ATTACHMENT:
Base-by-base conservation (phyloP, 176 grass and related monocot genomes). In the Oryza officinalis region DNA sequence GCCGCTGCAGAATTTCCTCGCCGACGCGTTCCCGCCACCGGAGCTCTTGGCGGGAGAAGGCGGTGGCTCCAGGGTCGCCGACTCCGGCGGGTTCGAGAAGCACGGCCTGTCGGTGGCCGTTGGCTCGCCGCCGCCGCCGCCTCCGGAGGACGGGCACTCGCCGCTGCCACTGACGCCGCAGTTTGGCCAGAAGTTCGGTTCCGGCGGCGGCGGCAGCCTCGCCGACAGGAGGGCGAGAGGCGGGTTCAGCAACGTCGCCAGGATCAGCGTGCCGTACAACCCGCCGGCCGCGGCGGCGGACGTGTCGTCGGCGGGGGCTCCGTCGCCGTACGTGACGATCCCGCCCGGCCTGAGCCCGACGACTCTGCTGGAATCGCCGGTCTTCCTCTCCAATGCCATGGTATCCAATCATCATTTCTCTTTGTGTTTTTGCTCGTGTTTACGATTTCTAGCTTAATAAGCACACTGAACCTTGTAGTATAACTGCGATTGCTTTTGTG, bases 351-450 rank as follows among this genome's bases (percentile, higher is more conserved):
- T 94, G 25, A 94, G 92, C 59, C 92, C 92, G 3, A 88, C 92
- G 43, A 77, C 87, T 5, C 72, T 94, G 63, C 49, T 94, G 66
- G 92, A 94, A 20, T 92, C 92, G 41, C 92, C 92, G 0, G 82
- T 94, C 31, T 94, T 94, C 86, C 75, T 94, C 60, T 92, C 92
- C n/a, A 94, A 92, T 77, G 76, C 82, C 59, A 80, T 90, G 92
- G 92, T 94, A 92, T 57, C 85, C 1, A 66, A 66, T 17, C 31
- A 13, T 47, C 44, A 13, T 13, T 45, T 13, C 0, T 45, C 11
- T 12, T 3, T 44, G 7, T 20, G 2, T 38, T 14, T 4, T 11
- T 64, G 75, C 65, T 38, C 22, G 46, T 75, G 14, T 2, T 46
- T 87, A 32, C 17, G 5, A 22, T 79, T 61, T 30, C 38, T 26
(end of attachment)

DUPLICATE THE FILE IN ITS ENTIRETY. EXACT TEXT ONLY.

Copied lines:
Base-by-base conservation (phyloP, 176 grass and related monocot genomes). In the Oryza officinalis region DNA sequence GCCGCTGCAGAATTTCCTCGCCGACGCGTTCCCGCCACCGGAGCTCTTGGCGGGAGAAGGCGGTGGCTCCAGGGTCGCCGACTCCGGCGGGTTCGAGAAGCACGGCCTGTCGGTGGCCGTTGGCTCGCCGCCGCCGCCGCCTCCGGAGGACGGGCACTCGCCGCTGCCACTGACGCCGCAGTTTGGCCAGAAGTTCGGTTCCGGCGGCGGCGGCAGCCTCGCCGACAGGAGGGCGAGAGGCGGGTTCAGCAACGTCGCCAGGATCAGCGTGCCGTACAACCCGCCGGCCGCGGCGGCGGACGTGTCGTCGGCGGGGGCTCCGTCGCCGTACGTGACGATCCCGCCCGGCCTGAGCCCGACGACTCTGCTGGAATCGCCGGTCTTCCTCTCCAATGCCATGGTATCCAATCATCATTTCTCTTTGTGTTTTTGCTCGTGTTTACGATTTCTAGCTTAATAAGCACACTGAACCTTGTAGTATAACTGCGATTGCTTTTGTG, bases 351-450 rank as follows among this genome's bases (percentile, higher is more conserved):
- T 94, G 25, A 94, G 92, C 59, C 92, C 92, G 3, A 88, C 92
- G 43, A 77, C 87, T 5, C 72, T 94, G 63, C 49, T 94, G 66
- G 92, A 94, A 20, T 92, C 92, G 41, C 92, C 92, G 0, G 82
- T 94, C 31, T 94, T 94, C 86, C 75, T 94, C 60, T 92, C 92
- C n/a, A 94, A 92, T 77, G 76, C 82, C 59, A 80, T 90, G 92
- G 92, T 94, A 92, T 57, C 85, C 1, A 66, A 66, T 17, C 31
- A 13, T 47, C 44, A 13, T 13, T 45, T 13, C 0, T 45, C 11
- T 12, T 3, T 44, G 7, T 20, G 2, T 38, T 14, T 4, T 11
- T 64, G 75, C 65, T 38, C 22, G 46, T 75, G 14, T 2, T 46
- T 87, A 32, C 17, G 5, A 22, T 79, T 61, T 30, C 38, T 26